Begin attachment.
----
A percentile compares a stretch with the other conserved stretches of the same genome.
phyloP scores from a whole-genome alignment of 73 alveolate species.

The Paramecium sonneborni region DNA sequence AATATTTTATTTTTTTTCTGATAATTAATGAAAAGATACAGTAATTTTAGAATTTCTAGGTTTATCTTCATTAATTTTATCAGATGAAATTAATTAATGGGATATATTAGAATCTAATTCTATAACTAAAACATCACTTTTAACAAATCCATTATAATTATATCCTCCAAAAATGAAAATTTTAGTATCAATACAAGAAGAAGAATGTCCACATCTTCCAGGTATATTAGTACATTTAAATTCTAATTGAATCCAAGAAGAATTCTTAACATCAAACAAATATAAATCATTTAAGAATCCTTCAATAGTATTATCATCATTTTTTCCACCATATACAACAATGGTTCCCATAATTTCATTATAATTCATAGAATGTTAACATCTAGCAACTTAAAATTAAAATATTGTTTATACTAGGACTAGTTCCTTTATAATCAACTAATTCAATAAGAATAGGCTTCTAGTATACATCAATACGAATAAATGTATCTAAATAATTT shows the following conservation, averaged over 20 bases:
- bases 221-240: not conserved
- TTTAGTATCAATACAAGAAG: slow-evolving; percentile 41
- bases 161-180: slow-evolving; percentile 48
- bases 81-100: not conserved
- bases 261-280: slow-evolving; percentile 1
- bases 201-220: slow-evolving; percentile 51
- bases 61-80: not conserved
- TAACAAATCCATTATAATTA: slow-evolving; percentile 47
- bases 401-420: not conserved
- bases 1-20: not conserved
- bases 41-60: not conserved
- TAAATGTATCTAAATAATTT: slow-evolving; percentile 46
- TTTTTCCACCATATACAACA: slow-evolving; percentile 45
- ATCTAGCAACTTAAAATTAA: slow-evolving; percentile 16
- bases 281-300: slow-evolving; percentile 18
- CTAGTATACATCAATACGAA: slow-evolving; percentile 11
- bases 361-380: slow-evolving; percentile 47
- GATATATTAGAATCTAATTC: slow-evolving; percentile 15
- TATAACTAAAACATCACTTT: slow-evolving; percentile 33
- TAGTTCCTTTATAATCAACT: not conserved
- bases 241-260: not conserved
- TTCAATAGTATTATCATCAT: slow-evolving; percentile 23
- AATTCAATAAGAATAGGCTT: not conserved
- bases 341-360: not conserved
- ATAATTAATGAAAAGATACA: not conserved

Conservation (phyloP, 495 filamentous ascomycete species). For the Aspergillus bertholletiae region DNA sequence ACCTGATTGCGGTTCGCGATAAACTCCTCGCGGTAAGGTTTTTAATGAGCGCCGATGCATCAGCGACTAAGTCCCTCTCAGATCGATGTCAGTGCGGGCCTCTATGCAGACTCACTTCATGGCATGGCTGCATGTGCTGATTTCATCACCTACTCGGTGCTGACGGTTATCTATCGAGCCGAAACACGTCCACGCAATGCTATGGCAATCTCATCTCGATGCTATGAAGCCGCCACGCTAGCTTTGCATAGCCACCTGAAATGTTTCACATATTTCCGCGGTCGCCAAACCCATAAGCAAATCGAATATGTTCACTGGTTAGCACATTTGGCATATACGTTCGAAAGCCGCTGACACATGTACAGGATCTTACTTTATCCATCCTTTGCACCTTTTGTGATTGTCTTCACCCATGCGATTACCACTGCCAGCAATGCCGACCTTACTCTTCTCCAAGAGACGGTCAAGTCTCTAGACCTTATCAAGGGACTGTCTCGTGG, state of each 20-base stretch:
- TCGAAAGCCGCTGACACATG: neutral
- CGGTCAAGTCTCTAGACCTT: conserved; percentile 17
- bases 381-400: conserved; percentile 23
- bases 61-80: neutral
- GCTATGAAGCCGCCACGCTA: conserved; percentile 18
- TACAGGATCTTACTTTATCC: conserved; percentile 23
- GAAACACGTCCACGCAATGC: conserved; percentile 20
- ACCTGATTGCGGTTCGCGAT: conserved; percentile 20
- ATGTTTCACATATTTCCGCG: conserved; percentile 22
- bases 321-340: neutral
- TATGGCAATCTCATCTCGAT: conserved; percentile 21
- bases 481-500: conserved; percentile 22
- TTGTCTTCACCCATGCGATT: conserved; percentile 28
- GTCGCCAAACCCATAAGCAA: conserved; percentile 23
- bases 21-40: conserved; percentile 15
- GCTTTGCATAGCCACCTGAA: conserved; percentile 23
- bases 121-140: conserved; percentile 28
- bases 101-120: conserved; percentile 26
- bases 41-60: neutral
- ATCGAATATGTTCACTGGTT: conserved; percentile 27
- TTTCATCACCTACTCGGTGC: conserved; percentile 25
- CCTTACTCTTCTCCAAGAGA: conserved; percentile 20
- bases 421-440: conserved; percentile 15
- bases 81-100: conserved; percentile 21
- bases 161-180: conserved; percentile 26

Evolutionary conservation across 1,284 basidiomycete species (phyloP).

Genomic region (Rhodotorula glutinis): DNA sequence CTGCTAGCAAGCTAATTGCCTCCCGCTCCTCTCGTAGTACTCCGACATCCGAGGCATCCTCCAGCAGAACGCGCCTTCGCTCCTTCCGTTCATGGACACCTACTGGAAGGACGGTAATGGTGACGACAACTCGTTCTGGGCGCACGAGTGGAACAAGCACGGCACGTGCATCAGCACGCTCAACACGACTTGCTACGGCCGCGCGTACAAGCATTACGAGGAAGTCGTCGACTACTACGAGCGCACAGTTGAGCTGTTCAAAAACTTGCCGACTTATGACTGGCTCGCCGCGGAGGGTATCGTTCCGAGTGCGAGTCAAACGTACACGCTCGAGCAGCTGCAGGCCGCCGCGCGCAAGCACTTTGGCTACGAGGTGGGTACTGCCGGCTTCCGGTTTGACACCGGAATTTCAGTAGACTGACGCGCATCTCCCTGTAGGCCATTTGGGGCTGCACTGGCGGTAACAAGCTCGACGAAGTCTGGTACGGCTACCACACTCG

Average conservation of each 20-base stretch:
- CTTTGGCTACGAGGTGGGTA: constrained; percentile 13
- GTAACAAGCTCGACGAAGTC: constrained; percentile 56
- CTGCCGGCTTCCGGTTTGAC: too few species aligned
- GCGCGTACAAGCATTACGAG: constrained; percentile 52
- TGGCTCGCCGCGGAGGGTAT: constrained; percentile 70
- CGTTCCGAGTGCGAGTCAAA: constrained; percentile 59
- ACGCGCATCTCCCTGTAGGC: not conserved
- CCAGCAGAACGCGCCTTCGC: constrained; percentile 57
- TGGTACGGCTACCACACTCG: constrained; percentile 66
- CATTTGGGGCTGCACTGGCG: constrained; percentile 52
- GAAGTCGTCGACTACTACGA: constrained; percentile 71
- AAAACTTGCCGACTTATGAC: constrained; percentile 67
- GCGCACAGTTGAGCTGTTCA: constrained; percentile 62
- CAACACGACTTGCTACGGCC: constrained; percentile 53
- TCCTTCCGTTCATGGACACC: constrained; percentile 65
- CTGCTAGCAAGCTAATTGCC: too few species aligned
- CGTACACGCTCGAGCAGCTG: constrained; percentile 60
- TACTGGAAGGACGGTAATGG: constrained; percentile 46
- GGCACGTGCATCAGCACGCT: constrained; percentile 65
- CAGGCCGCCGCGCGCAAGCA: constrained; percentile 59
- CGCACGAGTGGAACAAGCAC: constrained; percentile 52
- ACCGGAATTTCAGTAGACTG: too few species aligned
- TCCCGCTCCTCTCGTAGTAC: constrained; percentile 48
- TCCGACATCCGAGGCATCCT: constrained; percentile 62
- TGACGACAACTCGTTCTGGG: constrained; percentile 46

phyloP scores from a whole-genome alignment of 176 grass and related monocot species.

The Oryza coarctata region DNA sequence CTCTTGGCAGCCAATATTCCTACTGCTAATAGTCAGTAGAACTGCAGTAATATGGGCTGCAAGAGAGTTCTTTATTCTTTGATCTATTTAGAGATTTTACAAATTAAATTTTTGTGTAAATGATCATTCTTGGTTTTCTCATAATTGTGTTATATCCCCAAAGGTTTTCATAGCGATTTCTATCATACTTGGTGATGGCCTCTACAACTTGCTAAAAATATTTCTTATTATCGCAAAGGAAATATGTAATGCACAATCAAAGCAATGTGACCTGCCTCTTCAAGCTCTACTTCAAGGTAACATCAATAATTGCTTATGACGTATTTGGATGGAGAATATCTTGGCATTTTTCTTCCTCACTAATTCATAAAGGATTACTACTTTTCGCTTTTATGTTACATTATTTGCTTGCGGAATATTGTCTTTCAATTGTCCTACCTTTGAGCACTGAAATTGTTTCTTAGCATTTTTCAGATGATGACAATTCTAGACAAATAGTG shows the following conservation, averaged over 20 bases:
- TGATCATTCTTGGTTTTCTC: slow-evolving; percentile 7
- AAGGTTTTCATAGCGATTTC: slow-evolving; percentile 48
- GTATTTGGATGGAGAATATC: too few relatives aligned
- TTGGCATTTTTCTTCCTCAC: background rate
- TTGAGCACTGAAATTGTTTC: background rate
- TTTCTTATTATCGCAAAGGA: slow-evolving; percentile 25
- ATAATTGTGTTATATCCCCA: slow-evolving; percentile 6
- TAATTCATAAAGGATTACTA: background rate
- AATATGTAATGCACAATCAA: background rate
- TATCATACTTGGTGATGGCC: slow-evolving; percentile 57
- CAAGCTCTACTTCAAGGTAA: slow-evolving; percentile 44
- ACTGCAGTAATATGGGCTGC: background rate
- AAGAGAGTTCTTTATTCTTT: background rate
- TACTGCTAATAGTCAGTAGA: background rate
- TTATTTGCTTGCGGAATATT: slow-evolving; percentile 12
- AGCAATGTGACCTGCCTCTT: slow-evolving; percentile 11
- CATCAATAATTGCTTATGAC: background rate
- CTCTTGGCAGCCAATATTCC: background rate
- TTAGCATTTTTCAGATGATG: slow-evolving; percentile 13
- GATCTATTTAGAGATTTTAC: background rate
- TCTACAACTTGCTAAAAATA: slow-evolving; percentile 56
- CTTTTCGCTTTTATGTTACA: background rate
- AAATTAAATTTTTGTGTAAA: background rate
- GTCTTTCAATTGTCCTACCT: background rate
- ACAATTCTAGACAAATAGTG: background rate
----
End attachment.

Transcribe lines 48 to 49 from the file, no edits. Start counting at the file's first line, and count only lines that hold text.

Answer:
- bases 41-60: neutral
- ATCGAATATGTTCACTGGTT: conserved; percentile 27